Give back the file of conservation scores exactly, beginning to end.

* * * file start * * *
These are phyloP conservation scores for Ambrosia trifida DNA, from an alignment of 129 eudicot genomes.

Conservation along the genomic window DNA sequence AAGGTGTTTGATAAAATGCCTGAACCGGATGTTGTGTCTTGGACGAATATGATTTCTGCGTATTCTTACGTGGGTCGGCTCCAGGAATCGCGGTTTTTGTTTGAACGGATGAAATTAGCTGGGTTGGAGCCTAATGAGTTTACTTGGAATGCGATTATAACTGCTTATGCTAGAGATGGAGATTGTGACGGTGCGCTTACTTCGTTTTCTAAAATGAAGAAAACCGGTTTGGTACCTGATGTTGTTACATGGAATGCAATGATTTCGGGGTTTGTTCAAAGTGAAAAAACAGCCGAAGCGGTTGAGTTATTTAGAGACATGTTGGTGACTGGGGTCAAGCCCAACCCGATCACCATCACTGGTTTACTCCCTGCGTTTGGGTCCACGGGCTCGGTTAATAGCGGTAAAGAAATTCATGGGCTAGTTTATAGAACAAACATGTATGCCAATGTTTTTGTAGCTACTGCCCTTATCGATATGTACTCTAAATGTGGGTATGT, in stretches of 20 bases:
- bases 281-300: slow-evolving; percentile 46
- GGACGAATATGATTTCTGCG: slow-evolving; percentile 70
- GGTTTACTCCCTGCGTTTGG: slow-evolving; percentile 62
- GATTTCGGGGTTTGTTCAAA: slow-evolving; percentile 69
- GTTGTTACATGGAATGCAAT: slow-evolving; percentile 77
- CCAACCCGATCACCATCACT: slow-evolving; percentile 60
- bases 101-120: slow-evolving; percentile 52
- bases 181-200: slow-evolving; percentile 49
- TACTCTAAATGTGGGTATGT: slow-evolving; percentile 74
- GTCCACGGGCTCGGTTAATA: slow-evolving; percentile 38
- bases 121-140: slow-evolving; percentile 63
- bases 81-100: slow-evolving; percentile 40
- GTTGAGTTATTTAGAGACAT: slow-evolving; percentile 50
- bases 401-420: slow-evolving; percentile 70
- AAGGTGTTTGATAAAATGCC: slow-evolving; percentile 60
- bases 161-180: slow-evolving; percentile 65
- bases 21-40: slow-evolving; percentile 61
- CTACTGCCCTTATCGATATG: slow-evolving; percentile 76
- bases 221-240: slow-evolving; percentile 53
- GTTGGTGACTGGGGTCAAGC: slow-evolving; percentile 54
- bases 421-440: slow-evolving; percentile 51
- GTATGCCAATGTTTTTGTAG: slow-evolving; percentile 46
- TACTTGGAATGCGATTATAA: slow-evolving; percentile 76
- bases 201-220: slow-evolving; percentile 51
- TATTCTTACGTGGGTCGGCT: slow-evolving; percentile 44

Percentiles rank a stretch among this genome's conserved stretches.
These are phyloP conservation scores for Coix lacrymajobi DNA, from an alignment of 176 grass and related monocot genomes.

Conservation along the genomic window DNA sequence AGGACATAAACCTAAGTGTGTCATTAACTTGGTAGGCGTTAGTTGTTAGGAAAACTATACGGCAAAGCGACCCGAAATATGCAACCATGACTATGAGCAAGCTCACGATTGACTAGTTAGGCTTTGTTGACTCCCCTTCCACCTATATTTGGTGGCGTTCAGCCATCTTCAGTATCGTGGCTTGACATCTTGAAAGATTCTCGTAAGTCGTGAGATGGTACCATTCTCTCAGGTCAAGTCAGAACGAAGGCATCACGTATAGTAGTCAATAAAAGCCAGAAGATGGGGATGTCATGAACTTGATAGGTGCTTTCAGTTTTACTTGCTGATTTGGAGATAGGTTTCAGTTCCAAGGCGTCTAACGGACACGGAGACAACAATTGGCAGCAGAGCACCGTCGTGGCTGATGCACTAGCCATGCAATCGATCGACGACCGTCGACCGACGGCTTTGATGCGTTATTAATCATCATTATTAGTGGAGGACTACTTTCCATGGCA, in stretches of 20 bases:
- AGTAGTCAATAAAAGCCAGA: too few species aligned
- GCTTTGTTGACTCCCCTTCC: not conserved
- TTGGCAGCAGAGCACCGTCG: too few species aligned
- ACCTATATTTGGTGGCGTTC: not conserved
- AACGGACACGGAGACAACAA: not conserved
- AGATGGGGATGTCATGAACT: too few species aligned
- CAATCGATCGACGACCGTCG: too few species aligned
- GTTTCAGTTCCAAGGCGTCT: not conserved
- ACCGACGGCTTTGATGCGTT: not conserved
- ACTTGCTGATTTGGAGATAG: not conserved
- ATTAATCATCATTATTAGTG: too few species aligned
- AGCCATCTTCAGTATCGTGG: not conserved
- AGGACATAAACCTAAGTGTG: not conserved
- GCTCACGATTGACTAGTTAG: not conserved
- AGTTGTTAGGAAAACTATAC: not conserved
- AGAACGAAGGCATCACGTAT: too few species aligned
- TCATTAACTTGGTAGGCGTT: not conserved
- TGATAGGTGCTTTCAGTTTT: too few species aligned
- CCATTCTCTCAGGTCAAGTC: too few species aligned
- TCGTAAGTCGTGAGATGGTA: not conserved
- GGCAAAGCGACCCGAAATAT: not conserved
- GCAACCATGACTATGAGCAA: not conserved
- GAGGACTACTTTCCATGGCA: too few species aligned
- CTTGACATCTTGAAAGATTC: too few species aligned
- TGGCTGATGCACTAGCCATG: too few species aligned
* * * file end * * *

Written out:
These are phyloP conservation scores for Ambrosia trifida DNA, from an alignment of 129 eudicot genomes.

Conservation along the genomic window DNA sequence AAGGTGTTTGATAAAATGCCTGAACCGGATGTTGTGTCTTGGACGAATATGATTTCTGCGTATTCTTACGTGGGTCGGCTCCAGGAATCGCGGTTTTTGTTTGAACGGATGAAATTAGCTGGGTTGGAGCCTAATGAGTTTACTTGGAATGCGATTATAACTGCTTATGCTAGAGATGGAGATTGTGACGGTGCGCTTACTTCGTTTTCTAAAATGAAGAAAACCGGTTTGGTACCTGATGTTGTTACATGGAATGCAATGATTTCGGGGTTTGTTCAAAGTGAAAAAACAGCCGAAGCGGTTGAGTTATTTAGAGACATGTTGGTGACTGGGGTCAAGCCCAACCCGATCACCATCACTGGTTTACTCCCTGCGTTTGGGTCCACGGGCTCGGTTAATAGCGGTAAAGAAATTCATGGGCTAGTTTATAGAACAAACATGTATGCCAATGTTTTTGTAGCTACTGCCCTTATCGATATGTACTCTAAATGTGGGTATGT, in stretches of 20 bases:
- bases 281-300: slow-evolving; percentile 46
- GGACGAATATGATTTCTGCG: slow-evolving; percentile 70
- GGTTTACTCCCTGCGTTTGG: slow-evolving; percentile 62
- GATTTCGGGGTTTGTTCAAA: slow-evolving; percentile 69
- GTTGTTACATGGAATGCAAT: slow-evolving; percentile 77
- CCAACCCGATCACCATCACT: slow-evolving; percentile 60
- bases 101-120: slow-evolving; percentile 52
- bases 181-200: slow-evolving; percentile 49
- TACTCTAAATGTGGGTATGT: slow-evolving; percentile 74
- GTCCACGGGCTCGGTTAATA: slow-evolving; percentile 38
- bases 121-140: slow-evolving; percentile 63
- bases 81-100: slow-evolving; percentile 40
- GTTGAGTTATTTAGAGACAT: slow-evolving; percentile 50
- bases 401-420: slow-evolving; percentile 70
- AAGGTGTTTGATAAAATGCC: slow-evolving; percentile 60
- bases 161-180: slow-evolving; percentile 65
- bases 21-40: slow-evolving; percentile 61
- CTACTGCCCTTATCGATATG: slow-evolving; percentile 76
- bases 221-240: slow-evolving; percentile 53
- GTTGGTGACTGGGGTCAAGC: slow-evolving; percentile 54
- bases 421-440: slow-evolving; percentile 51
- GTATGCCAATGTTTTTGTAG: slow-evolving; percentile 46
- TACTTGGAATGCGATTATAA: slow-evolving; percentile 76
- bases 201-220: slow-evolving; percentile 51
- TATTCTTACGTGGGTCGGCT: slow-evolving; percentile 44

Percentiles rank a stretch among this genome's conserved stretches.
These are phyloP conservation scores for Coix lacrymajobi DNA, from an alignment of 176 grass and related monocot genomes.

Conservation along the genomic window DNA sequence AGGACATAAACCTAAGTGTGTCATTAACTTGGTAGGCGTTAGTTGTTAGGAAAACTATACGGCAAAGCGACCCGAAATATGCAACCATGACTATGAGCAAGCTCACGATTGACTAGTTAGGCTTTGTTGACTCCCCTTCCACCTATATTTGGTGGCGTTCAGCCATCTTCAGTATCGTGGCTTGACATCTTGAAAGATTCTCGTAAGTCGTGAGATGGTACCATTCTCTCAGGTCAAGTCAGAACGAAGGCATCACGTATAGTAGTCAATAAAAGCCAGAAGATGGGGATGTCATGAACTTGATAGGTGCTTTCAGTTTTACTTGCTGATTTGGAGATAGGTTTCAGTTCCAAGGCGTCTAACGGACACGGAGACAACAATTGGCAGCAGAGCACCGTCGTGGCTGATGCACTAGCCATGCAATCGATCGACGACCGTCGACCGACGGCTTTGATGCGTTATTAATCATCATTATTAGTGGAGGACTACTTTCCATGGCA, in stretches of 20 bases:
- AGTAGTCAATAAAAGCCAGA: too few species aligned
- GCTTTGTTGACTCCCCTTCC: not conserved
- TTGGCAGCAGAGCACCGTCG: too few species aligned
- ACCTATATTTGGTGGCGTTC: not conserved
- AACGGACACGGAGACAACAA: not conserved
- AGATGGGGATGTCATGAACT: too few species aligned
- CAATCGATCGACGACCGTCG: too few species aligned
- GTTTCAGTTCCAAGGCGTCT: not conserved
- ACCGACGGCTTTGATGCGTT: not conserved
- ACTTGCTGATTTGGAGATAG: not conserved
- ATTAATCATCATTATTAGTG: too few species aligned
- AGCCATCTTCAGTATCGTGG: not conserved
- AGGACATAAACCTAAGTGTG: not conserved
- GCTCACGATTGACTAGTTAG: not conserved
- AGTTGTTAGGAAAACTATAC: not conserved
- AGAACGAAGGCATCACGTAT: too few species aligned
- TCATTAACTTGGTAGGCGTT: not conserved
- TGATAGGTGCTTTCAGTTTT: too few species aligned
- CCATTCTCTCAGGTCAAGTC: too few species aligned
- TCGTAAGTCGTGAGATGGTA: not conserved
- GGCAAAGCGACCCGAAATAT: not conserved
- GCAACCATGACTATGAGCAA: not conserved
- GAGGACTACTTTCCATGGCA: too few species aligned
- CTTGACATCTTGAAAGATTC: too few species aligned
- TGGCTGATGCACTAGCCATG: too few species aligned